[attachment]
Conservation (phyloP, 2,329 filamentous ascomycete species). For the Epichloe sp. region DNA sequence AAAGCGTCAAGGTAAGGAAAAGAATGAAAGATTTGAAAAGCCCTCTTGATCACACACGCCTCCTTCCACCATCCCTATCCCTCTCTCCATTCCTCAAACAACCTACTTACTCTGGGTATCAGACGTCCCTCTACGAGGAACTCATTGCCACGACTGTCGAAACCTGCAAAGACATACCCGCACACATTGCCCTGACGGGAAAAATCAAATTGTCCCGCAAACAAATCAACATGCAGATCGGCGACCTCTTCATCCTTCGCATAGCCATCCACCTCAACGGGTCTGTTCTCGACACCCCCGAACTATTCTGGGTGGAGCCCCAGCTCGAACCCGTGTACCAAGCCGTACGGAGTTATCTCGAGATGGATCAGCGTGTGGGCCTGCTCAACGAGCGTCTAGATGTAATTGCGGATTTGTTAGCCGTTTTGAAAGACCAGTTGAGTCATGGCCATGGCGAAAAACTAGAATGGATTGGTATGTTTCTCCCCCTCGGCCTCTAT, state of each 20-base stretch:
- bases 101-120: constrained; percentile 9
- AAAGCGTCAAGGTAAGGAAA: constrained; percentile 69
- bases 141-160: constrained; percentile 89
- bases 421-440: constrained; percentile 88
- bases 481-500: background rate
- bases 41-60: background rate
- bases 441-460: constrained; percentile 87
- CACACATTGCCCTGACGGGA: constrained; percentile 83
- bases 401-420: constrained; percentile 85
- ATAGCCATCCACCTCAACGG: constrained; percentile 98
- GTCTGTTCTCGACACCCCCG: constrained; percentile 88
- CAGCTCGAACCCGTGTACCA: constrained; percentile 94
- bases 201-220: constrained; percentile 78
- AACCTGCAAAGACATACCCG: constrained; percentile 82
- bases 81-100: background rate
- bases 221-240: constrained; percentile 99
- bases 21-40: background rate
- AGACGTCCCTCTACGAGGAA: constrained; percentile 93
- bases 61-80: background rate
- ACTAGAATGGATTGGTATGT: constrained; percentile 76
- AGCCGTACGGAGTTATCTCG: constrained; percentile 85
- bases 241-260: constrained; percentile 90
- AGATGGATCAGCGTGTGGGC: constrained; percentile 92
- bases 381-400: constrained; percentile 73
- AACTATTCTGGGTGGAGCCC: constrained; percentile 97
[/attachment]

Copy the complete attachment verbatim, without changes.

Conservation (phyloP, 2,329 filamentous ascomycete species). For the Epichloe sp. region DNA sequence AAAGCGTCAAGGTAAGGAAAAGAATGAAAGATTTGAAAAGCCCTCTTGATCACACACGCCTCCTTCCACCATCCCTATCCCTCTCTCCATTCCTCAAACAACCTACTTACTCTGGGTATCAGACGTCCCTCTACGAGGAACTCATTGCCACGACTGTCGAAACCTGCAAAGACATACCCGCACACATTGCCCTGACGGGAAAAATCAAATTGTCCCGCAAACAAATCAACATGCAGATCGGCGACCTCTTCATCCTTCGCATAGCCATCCACCTCAACGGGTCTGTTCTCGACACCCCCGAACTATTCTGGGTGGAGCCCCAGCTCGAACCCGTGTACCAAGCCGTACGGAGTTATCTCGAGATGGATCAGCGTGTGGGCCTGCTCAACGAGCGTCTAGATGTAATTGCGGATTTGTTAGCCGTTTTGAAAGACCAGTTGAGTCATGGCCATGGCGAAAAACTAGAATGGATTGGTATGTTTCTCCCCCTCGGCCTCTAT, state of each 20-base stretch:
- bases 101-120: constrained; percentile 9
- AAAGCGTCAAGGTAAGGAAA: constrained; percentile 69
- bases 141-160: constrained; percentile 89
- bases 421-440: constrained; percentile 88
- bases 481-500: background rate
- bases 41-60: background rate
- bases 441-460: constrained; percentile 87
- CACACATTGCCCTGACGGGA: constrained; percentile 83
- bases 401-420: constrained; percentile 85
- ATAGCCATCCACCTCAACGG: constrained; percentile 98
- GTCTGTTCTCGACACCCCCG: constrained; percentile 88
- CAGCTCGAACCCGTGTACCA: constrained; percentile 94
- bases 201-220: constrained; percentile 78
- AACCTGCAAAGACATACCCG: constrained; percentile 82
- bases 81-100: background rate
- bases 221-240: constrained; percentile 99
- bases 21-40: background rate
- AGACGTCCCTCTACGAGGAA: constrained; percentile 93
- bases 61-80: background rate
- ACTAGAATGGATTGGTATGT: constrained; percentile 76
- AGCCGTACGGAGTTATCTCG: constrained; percentile 85
- bases 241-260: constrained; percentile 90
- AGATGGATCAGCGTGTGGGC: constrained; percentile 92
- bases 381-400: constrained; percentile 73
- AACTATTCTGGGTGGAGCCC: constrained; percentile 97